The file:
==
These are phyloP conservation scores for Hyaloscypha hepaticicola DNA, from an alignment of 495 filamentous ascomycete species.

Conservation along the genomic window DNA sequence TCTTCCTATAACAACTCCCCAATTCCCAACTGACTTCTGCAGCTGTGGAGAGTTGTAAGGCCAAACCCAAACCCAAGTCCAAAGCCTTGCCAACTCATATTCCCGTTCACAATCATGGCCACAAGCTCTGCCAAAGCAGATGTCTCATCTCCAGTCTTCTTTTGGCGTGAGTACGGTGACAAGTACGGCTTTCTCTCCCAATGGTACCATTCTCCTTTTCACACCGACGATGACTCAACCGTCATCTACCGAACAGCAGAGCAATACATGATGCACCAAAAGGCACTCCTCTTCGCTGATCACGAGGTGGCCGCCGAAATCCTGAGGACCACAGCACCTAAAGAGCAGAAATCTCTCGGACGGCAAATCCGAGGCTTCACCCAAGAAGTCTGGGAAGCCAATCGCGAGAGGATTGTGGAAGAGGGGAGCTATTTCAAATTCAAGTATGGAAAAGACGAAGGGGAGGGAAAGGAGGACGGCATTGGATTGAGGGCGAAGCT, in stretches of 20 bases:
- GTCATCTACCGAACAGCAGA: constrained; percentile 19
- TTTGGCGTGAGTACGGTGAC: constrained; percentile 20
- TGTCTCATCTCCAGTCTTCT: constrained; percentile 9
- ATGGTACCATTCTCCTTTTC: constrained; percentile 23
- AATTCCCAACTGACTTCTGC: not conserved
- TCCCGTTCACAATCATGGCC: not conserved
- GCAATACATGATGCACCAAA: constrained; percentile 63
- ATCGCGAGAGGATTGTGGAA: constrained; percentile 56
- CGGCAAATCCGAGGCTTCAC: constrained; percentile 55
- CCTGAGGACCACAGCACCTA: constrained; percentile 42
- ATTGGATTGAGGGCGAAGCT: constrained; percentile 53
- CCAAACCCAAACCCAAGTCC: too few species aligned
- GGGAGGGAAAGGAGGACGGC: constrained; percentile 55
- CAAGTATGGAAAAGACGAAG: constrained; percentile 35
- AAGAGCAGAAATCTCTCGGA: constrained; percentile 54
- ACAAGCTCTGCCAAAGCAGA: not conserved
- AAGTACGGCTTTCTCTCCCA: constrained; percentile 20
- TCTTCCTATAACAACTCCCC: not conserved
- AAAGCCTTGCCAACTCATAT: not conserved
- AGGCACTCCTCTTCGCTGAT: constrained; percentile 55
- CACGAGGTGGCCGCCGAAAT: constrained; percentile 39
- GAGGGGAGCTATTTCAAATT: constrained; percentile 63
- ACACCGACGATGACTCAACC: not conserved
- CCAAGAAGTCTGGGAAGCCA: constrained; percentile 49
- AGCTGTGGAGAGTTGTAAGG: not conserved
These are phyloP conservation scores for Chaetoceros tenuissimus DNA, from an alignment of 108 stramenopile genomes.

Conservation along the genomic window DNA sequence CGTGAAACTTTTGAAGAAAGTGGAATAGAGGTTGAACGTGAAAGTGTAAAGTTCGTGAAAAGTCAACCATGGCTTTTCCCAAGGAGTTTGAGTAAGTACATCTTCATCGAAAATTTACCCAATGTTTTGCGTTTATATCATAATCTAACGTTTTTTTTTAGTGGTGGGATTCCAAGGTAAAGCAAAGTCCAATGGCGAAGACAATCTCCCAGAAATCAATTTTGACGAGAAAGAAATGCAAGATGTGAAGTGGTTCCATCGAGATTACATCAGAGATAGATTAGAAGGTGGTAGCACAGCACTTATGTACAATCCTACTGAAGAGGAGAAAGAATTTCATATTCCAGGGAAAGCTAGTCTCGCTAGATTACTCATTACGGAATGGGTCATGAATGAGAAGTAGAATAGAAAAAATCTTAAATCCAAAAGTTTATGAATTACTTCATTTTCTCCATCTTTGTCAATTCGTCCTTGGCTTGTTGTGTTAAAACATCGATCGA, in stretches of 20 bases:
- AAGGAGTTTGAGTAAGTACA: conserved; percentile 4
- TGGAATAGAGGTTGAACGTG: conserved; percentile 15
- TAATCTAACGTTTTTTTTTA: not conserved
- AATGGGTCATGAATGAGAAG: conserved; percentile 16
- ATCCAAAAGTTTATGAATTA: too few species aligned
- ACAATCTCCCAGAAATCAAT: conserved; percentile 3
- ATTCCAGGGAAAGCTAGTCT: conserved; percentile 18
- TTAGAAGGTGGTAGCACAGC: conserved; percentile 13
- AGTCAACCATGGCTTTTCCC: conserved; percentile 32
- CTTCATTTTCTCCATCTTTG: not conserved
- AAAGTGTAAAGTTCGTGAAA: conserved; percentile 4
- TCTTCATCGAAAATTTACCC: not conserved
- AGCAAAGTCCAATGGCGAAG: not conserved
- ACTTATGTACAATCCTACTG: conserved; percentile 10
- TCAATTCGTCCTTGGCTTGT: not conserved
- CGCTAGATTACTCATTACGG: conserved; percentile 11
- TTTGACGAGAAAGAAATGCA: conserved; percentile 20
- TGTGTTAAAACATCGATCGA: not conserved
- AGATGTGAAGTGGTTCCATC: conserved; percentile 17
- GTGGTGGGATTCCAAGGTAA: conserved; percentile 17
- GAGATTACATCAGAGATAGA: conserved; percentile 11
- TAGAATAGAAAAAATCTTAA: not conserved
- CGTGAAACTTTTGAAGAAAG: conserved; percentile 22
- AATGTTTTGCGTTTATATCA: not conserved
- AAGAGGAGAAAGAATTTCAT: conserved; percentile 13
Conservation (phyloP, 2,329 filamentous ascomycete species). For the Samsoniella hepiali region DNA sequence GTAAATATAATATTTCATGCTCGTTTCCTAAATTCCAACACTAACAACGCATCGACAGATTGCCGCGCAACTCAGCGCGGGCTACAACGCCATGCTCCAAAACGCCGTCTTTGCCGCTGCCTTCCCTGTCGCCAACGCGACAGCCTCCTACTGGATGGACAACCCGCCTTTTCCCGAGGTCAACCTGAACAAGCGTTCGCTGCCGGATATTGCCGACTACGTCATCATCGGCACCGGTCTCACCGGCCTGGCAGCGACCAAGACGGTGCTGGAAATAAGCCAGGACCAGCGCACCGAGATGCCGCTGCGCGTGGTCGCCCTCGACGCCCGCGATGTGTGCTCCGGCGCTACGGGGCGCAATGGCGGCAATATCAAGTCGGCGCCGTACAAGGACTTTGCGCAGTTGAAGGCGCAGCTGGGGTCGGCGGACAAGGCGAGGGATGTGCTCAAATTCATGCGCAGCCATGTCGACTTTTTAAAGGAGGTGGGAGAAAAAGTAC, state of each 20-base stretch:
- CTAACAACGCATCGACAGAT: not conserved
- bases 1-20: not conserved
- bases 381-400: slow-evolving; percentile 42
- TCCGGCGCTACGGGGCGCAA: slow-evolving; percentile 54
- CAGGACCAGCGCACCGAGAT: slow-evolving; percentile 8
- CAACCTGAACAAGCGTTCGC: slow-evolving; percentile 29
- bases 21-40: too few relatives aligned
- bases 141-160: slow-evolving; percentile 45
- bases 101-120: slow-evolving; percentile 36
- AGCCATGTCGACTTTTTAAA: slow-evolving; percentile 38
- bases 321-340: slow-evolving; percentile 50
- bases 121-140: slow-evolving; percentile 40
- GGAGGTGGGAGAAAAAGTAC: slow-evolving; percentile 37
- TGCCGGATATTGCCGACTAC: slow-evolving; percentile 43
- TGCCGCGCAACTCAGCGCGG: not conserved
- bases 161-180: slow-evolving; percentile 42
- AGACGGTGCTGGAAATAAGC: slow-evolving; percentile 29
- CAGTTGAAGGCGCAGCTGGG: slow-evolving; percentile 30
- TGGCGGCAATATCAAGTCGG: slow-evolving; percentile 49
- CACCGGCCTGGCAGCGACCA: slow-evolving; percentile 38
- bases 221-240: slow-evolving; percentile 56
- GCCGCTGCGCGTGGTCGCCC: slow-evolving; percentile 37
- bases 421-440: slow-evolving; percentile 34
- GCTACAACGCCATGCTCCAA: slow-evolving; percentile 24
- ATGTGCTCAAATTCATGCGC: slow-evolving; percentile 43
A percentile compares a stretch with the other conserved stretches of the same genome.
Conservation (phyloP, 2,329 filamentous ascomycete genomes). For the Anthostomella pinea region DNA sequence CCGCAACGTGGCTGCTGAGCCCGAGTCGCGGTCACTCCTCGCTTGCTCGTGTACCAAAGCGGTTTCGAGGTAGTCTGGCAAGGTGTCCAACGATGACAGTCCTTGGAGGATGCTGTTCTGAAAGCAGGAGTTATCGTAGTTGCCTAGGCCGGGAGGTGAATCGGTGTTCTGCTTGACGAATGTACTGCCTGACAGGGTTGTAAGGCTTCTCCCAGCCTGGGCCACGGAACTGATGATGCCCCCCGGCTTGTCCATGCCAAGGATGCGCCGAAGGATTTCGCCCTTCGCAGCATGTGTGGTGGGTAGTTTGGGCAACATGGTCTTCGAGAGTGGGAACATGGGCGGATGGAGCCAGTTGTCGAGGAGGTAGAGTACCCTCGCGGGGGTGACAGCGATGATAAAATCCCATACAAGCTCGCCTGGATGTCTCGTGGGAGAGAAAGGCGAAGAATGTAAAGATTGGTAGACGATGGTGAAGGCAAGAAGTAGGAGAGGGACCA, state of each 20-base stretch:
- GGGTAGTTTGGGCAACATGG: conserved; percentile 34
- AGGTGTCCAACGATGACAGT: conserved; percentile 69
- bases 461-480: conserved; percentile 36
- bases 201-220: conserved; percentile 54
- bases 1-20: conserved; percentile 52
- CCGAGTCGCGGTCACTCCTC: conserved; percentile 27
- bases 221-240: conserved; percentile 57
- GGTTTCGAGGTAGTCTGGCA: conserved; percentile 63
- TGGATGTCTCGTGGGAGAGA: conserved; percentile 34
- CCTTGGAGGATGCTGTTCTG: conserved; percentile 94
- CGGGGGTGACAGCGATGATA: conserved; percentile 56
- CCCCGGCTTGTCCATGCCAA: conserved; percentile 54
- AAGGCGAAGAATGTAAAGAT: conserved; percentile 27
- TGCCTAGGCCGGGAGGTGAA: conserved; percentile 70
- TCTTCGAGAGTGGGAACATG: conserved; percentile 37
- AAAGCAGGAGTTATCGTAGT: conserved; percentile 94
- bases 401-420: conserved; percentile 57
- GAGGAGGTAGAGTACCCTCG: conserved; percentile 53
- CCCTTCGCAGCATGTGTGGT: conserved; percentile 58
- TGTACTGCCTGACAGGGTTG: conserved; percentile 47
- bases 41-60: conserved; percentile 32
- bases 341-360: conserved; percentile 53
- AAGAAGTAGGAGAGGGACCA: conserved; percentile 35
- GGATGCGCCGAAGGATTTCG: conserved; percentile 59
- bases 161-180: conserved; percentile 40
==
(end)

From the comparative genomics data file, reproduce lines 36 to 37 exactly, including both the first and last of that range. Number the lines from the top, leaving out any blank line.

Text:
- ATTCCAGGGAAAGCTAGTCT: conserved; percentile 18
- TTAGAAGGTGGTAGCACAGC: conserved; percentile 13